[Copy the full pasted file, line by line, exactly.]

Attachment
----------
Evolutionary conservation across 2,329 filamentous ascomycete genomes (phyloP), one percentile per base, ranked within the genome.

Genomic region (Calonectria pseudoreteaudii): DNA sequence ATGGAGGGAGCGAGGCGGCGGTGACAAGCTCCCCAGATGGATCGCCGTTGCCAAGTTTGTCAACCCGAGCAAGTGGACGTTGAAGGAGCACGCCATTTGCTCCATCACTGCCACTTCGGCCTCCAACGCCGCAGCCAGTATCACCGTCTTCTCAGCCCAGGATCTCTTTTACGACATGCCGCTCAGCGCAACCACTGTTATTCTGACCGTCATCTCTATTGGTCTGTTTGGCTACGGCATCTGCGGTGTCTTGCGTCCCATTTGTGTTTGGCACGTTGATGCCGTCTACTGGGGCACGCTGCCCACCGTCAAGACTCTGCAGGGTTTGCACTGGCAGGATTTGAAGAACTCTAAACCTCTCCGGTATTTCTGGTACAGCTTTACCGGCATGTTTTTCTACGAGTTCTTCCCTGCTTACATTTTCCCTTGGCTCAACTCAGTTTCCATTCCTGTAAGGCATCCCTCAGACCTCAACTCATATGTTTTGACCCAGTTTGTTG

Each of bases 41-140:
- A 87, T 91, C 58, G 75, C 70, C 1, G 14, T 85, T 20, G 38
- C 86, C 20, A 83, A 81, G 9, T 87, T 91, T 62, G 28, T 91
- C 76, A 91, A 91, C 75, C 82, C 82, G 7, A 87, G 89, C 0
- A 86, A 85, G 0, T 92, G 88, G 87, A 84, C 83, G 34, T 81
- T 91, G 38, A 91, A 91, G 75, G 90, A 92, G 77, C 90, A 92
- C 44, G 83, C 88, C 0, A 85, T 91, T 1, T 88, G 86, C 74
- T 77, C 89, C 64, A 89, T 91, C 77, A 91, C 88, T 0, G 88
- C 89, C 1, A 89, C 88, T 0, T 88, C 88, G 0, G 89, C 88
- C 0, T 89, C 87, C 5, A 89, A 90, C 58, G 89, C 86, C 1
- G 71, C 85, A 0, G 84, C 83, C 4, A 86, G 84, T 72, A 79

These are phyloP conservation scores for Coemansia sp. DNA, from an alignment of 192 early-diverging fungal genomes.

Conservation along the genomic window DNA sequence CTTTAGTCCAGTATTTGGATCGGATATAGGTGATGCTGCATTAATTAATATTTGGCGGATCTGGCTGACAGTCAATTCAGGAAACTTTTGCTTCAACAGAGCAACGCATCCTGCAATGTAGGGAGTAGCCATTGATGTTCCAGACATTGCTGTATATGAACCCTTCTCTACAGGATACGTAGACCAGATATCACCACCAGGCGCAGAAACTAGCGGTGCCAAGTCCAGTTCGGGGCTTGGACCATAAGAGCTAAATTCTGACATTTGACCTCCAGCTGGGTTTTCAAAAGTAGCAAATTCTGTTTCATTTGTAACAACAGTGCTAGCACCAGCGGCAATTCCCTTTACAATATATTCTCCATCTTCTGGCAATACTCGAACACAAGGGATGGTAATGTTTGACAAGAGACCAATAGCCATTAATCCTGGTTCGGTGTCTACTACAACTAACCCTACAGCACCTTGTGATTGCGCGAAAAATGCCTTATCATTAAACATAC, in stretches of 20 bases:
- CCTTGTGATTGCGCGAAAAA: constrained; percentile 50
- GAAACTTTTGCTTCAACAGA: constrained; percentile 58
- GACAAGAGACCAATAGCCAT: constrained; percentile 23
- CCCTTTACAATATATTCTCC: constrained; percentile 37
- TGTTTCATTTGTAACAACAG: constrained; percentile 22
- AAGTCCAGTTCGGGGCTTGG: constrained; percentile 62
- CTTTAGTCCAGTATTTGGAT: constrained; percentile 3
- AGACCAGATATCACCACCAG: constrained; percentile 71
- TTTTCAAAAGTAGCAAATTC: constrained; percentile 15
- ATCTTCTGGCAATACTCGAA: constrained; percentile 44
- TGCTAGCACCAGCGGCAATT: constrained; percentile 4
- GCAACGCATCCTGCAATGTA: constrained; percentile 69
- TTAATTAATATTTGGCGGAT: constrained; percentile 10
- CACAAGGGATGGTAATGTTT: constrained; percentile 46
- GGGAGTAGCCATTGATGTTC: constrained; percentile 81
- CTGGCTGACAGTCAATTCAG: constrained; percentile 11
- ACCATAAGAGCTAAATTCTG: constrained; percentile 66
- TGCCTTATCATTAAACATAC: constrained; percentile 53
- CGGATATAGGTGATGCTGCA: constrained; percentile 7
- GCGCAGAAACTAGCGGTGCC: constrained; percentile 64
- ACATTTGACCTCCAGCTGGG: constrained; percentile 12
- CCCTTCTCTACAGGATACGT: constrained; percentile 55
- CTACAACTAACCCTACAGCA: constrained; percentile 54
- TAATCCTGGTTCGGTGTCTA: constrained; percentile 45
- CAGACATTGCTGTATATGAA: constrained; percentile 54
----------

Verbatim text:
Evolutionary conservation across 2,329 filamentous ascomycete genomes (phyloP), one percentile per base, ranked within the genome.

Genomic region (Calonectria pseudoreteaudii): DNA sequence ATGGAGGGAGCGAGGCGGCGGTGACAAGCTCCCCAGATGGATCGCCGTTGCCAAGTTTGTCAACCCGAGCAAGTGGACGTTGAAGGAGCACGCCATTTGCTCCATCACTGCCACTTCGGCCTCCAACGCCGCAGCCAGTATCACCGTCTTCTCAGCCCAGGATCTCTTTTACGACATGCCGCTCAGCGCAACCACTGTTATTCTGACCGTCATCTCTATTGGTCTGTTTGGCTACGGCATCTGCGGTGTCTTGCGTCCCATTTGTGTTTGGCACGTTGATGCCGTCTACTGGGGCACGCTGCCCACCGTCAAGACTCTGCAGGGTTTGCACTGGCAGGATTTGAAGAACTCTAAACCTCTCCGGTATTTCTGGTACAGCTTTACCGGCATGTTTTTCTACGAGTTCTTCCCTGCTTACATTTTCCCTTGGCTCAACTCAGTTTCCATTCCTGTAAGGCATCCCTCAGACCTCAACTCATATGTTTTGACCCAGTTTGTTG

Each of bases 41-140:
- A 87, T 91, C 58, G 75, C 70, C 1, G 14, T 85, T 20, G 38
- C 86, C 20, A 83, A 81, G 9, T 87, T 91, T 62, G 28, T 91
- C 76, A 91, A 91, C 75, C 82, C 82, G 7, A 87, G 89, C 0
- A 86, A 85, G 0, T 92, G 88, G 87, A 84, C 83, G 34, T 81
- T 91, G 38, A 91, A 91, G 75, G 90, A 92, G 77, C 90, A 92
- C 44, G 83, C 88, C 0, A 85, T 91, T 1, T 88, G 86, C 74
- T 77, C 89, C 64, A 89, T 91, C 77, A 91, C 88, T 0, G 88
- C 89, C 1, A 89, C 88, T 0, T 88, C 88, G 0, G 89, C 88
- C 0, T 89, C 87, C 5, A 89, A 90, C 58, G 89, C 86, C 1
- G 71, C 85, A 0, G 84, C 83, C 4, A 86, G 84, T 72, A 79

These are phyloP conservation scores for Coemansia sp. DNA, from an alignment of 192 early-diverging fungal genomes.

Conservation along the genomic window DNA sequence CTTTAGTCCAGTATTTGGATCGGATATAGGTGATGCTGCATTAATTAATATTTGGCGGATCTGGCTGACAGTCAATTCAGGAAACTTTTGCTTCAACAGAGCAACGCATCCTGCAATGTAGGGAGTAGCCATTGATGTTCCAGACATTGCTGTATATGAACCCTTCTCTACAGGATACGTAGACCAGATATCACCACCAGGCGCAGAAACTAGCGGTGCCAAGTCCAGTTCGGGGCTTGGACCATAAGAGCTAAATTCTGACATTTGACCTCCAGCTGGGTTTTCAAAAGTAGCAAATTCTGTTTCATTTGTAACAACAGTGCTAGCACCAGCGGCAATTCCCTTTACAATATATTCTCCATCTTCTGGCAATACTCGAACACAAGGGATGGTAATGTTTGACAAGAGACCAATAGCCATTAATCCTGGTTCGGTGTCTACTACAACTAACCCTACAGCACCTTGTGATTGCGCGAAAAATGCCTTATCATTAAACATAC, in stretches of 20 bases:
- CCTTGTGATTGCGCGAAAAA: constrained; percentile 50
- GAAACTTTTGCTTCAACAGA: constrained; percentile 58
- GACAAGAGACCAATAGCCAT: constrained; percentile 23
- CCCTTTACAATATATTCTCC: constrained; percentile 37
- TGTTTCATTTGTAACAACAG: constrained; percentile 22
- AAGTCCAGTTCGGGGCTTGG: constrained; percentile 62
- CTTTAGTCCAGTATTTGGAT: constrained; percentile 3
- AGACCAGATATCACCACCAG: constrained; percentile 71
- TTTTCAAAAGTAGCAAATTC: constrained; percentile 15
- ATCTTCTGGCAATACTCGAA: constrained; percentile 44
- TGCTAGCACCAGCGGCAATT: constrained; percentile 4
- GCAACGCATCCTGCAATGTA: constrained; percentile 69
- TTAATTAATATTTGGCGGAT: constrained; percentile 10
- CACAAGGGATGGTAATGTTT: constrained; percentile 46
- GGGAGTAGCCATTGATGTTC: constrained; percentile 81
- CTGGCTGACAGTCAATTCAG: constrained; percentile 11
- ACCATAAGAGCTAAATTCTG: constrained; percentile 66
- TGCCTTATCATTAAACATAC: constrained; percentile 53
- CGGATATAGGTGATGCTGCA: constrained; percentile 7
- GCGCAGAAACTAGCGGTGCC: constrained; percentile 64
- ACATTTGACCTCCAGCTGGG: constrained; percentile 12
- CCCTTCTCTACAGGATACGT: constrained; percentile 55
- CTACAACTAACCCTACAGCA: constrained; percentile 54
- TAATCCTGGTTCGGTGTCTA: constrained; percentile 45
- CAGACATTGCTGTATATGAA: constrained; percentile 54